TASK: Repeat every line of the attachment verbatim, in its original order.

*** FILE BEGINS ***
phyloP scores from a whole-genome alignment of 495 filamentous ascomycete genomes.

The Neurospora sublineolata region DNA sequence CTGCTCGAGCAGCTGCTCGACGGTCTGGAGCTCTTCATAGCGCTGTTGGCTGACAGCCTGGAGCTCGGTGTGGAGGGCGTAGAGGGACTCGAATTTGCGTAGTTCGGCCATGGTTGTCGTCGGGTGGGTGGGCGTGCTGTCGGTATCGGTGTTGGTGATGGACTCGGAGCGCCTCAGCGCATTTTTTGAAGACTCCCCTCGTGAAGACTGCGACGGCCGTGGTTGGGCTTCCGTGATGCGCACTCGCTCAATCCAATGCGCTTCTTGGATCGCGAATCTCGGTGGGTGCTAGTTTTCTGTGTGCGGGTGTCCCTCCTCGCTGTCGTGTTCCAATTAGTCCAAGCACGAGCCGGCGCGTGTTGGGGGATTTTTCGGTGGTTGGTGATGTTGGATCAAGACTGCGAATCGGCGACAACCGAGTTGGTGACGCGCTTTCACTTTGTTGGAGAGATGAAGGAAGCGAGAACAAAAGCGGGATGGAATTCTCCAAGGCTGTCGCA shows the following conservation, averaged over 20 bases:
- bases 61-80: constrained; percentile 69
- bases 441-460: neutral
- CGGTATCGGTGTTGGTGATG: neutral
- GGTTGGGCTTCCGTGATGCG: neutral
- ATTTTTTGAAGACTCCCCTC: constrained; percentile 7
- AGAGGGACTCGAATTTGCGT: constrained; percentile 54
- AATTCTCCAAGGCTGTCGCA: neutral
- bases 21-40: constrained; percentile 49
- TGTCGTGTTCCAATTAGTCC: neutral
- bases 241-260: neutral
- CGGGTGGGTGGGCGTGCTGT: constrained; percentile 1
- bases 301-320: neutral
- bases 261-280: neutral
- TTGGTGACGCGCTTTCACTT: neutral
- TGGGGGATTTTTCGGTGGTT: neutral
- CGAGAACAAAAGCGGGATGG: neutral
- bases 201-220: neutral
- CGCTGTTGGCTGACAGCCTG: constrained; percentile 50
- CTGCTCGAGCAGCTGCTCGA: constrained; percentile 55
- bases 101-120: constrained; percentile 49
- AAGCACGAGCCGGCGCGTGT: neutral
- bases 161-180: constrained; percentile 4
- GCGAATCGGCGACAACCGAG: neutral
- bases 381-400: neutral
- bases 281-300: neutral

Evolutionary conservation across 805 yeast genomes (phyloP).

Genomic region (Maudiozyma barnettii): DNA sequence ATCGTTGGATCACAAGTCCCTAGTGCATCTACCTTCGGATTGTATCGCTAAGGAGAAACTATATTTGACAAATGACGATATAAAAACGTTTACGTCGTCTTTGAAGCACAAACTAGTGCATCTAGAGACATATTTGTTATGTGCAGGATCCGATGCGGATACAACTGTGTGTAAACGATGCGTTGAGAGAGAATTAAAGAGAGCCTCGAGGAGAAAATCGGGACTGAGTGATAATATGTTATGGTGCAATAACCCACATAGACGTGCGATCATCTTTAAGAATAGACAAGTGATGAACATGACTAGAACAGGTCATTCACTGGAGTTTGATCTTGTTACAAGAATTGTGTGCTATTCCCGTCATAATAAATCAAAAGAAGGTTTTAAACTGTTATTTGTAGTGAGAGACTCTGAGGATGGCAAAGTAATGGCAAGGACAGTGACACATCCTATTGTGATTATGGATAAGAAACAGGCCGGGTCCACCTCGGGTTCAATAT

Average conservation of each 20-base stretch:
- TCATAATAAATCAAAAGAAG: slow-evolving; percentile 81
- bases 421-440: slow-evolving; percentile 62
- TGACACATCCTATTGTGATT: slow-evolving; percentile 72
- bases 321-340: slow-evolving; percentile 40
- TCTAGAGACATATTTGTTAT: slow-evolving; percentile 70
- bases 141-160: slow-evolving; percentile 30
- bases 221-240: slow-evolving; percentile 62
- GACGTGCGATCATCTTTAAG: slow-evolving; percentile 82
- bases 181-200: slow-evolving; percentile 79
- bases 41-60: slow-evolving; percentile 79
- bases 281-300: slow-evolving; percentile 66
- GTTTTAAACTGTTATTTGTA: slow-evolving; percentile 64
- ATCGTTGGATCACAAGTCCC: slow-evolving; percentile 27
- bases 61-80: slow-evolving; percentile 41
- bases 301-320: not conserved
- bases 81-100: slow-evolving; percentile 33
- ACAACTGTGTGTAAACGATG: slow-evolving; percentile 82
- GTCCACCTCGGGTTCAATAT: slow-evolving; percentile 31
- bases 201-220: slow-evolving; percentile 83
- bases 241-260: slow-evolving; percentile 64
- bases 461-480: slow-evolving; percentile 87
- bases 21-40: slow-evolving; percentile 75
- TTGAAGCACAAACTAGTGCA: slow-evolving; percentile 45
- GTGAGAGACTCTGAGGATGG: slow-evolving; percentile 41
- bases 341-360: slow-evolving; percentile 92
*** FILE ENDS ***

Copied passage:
phyloP scores from a whole-genome alignment of 495 filamentous ascomycete genomes.

The Neurospora sublineolata region DNA sequence CTGCTCGAGCAGCTGCTCGACGGTCTGGAGCTCTTCATAGCGCTGTTGGCTGACAGCCTGGAGCTCGGTGTGGAGGGCGTAGAGGGACTCGAATTTGCGTAGTTCGGCCATGGTTGTCGTCGGGTGGGTGGGCGTGCTGTCGGTATCGGTGTTGGTGATGGACTCGGAGCGCCTCAGCGCATTTTTTGAAGACTCCCCTCGTGAAGACTGCGACGGCCGTGGTTGGGCTTCCGTGATGCGCACTCGCTCAATCCAATGCGCTTCTTGGATCGCGAATCTCGGTGGGTGCTAGTTTTCTGTGTGCGGGTGTCCCTCCTCGCTGTCGTGTTCCAATTAGTCCAAGCACGAGCCGGCGCGTGTTGGGGGATTTTTCGGTGGTTGGTGATGTTGGATCAAGACTGCGAATCGGCGACAACCGAGTTGGTGACGCGCTTTCACTTTGTTGGAGAGATGAAGGAAGCGAGAACAAAAGCGGGATGGAATTCTCCAAGGCTGTCGCA shows the following conservation, averaged over 20 bases:
- bases 61-80: constrained; percentile 69
- bases 441-460: neutral
- CGGTATCGGTGTTGGTGATG: neutral
- GGTTGGGCTTCCGTGATGCG: neutral
- ATTTTTTGAAGACTCCCCTC: constrained; percentile 7
- AGAGGGACTCGAATTTGCGT: constrained; percentile 54
- AATTCTCCAAGGCTGTCGCA: neutral
- bases 21-40: constrained; percentile 49
- TGTCGTGTTCCAATTAGTCC: neutral
- bases 241-260: neutral
- CGGGTGGGTGGGCGTGCTGT: constrained; percentile 1
- bases 301-320: neutral
- bases 261-280: neutral
- TTGGTGACGCGCTTTCACTT: neutral
- TGGGGGATTTTTCGGTGGTT: neutral
- CGAGAACAAAAGCGGGATGG: neutral
- bases 201-220: neutral
- CGCTGTTGGCTGACAGCCTG: constrained; percentile 50
- CTGCTCGAGCAGCTGCTCGA: constrained; percentile 55
- bases 101-120: constrained; percentile 49
- AAGCACGAGCCGGCGCGTGT: neutral
- bases 161-180: constrained; percentile 4
- GCGAATCGGCGACAACCGAG: neutral
- bases 381-400: neutral
- bases 281-300: neutral

Evolutionary conservation across 805 yeast genomes (phyloP).

Genomic region (Maudiozyma barnettii): DNA sequence ATCGTTGGATCACAAGTCCCTAGTGCATCTACCTTCGGATTGTATCGCTAAGGAGAAACTATATTTGACAAATGACGATATAAAAACGTTTACGTCGTCTTTGAAGCACAAACTAGTGCATCTAGAGACATATTTGTTATGTGCAGGATCCGATGCGGATACAACTGTGTGTAAACGATGCGTTGAGAGAGAATTAAAGAGAGCCTCGAGGAGAAAATCGGGACTGAGTGATAATATGTTATGGTGCAATAACCCACATAGACGTGCGATCATCTTTAAGAATAGACAAGTGATGAACATGACTAGAACAGGTCATTCACTGGAGTTTGATCTTGTTACAAGAATTGTGTGCTATTCCCGTCATAATAAATCAAAAGAAGGTTTTAAACTGTTATTTGTAGTGAGAGACTCTGAGGATGGCAAAGTAATGGCAAGGACAGTGACACATCCTATTGTGATTATGGATAAGAAACAGGCCGGGTCCACCTCGGGTTCAATAT

Average conservation of each 20-base stretch:
- TCATAATAAATCAAAAGAAG: slow-evolving; percentile 81
- bases 421-440: slow-evolving; percentile 62
- TGACACATCCTATTGTGATT: slow-evolving; percentile 72
- bases 321-340: slow-evolving; percentile 40
- TCTAGAGACATATTTGTTAT: slow-evolving; percentile 70
- bases 141-160: slow-evolving; percentile 30
- bases 221-240: slow-evolving; percentile 62
- GACGTGCGATCATCTTTAAG: slow-evolving; percentile 82
- bases 181-200: slow-evolving; percentile 79
- bases 41-60: slow-evolving; percentile 79
- bases 281-300: slow-evolving; percentile 66
- GTTTTAAACTGTTATTTGTA: slow-evolving; percentile 64
- ATCGTTGGATCACAAGTCCC: slow-evolving; percentile 27
- bases 61-80: slow-evolving; percentile 41
- bases 301-320: not conserved
- bases 81-100: slow-evolving; percentile 33
- ACAACTGTGTGTAAACGATG: slow-evolving; percentile 82
- GTCCACCTCGGGTTCAATAT: slow-evolving; percentile 31
- bases 201-220: slow-evolving; percentile 83
- bases 241-260: slow-evolving; percentile 64
- bases 461-480: slow-evolving; percentile 87
- bases 21-40: slow-evolving; percentile 75
- TTGAAGCACAAACTAGTGCA: slow-evolving; percentile 45
- GTGAGAGACTCTGAGGATGG: slow-evolving; percentile 41
- bases 341-360: slow-evolving; percentile 92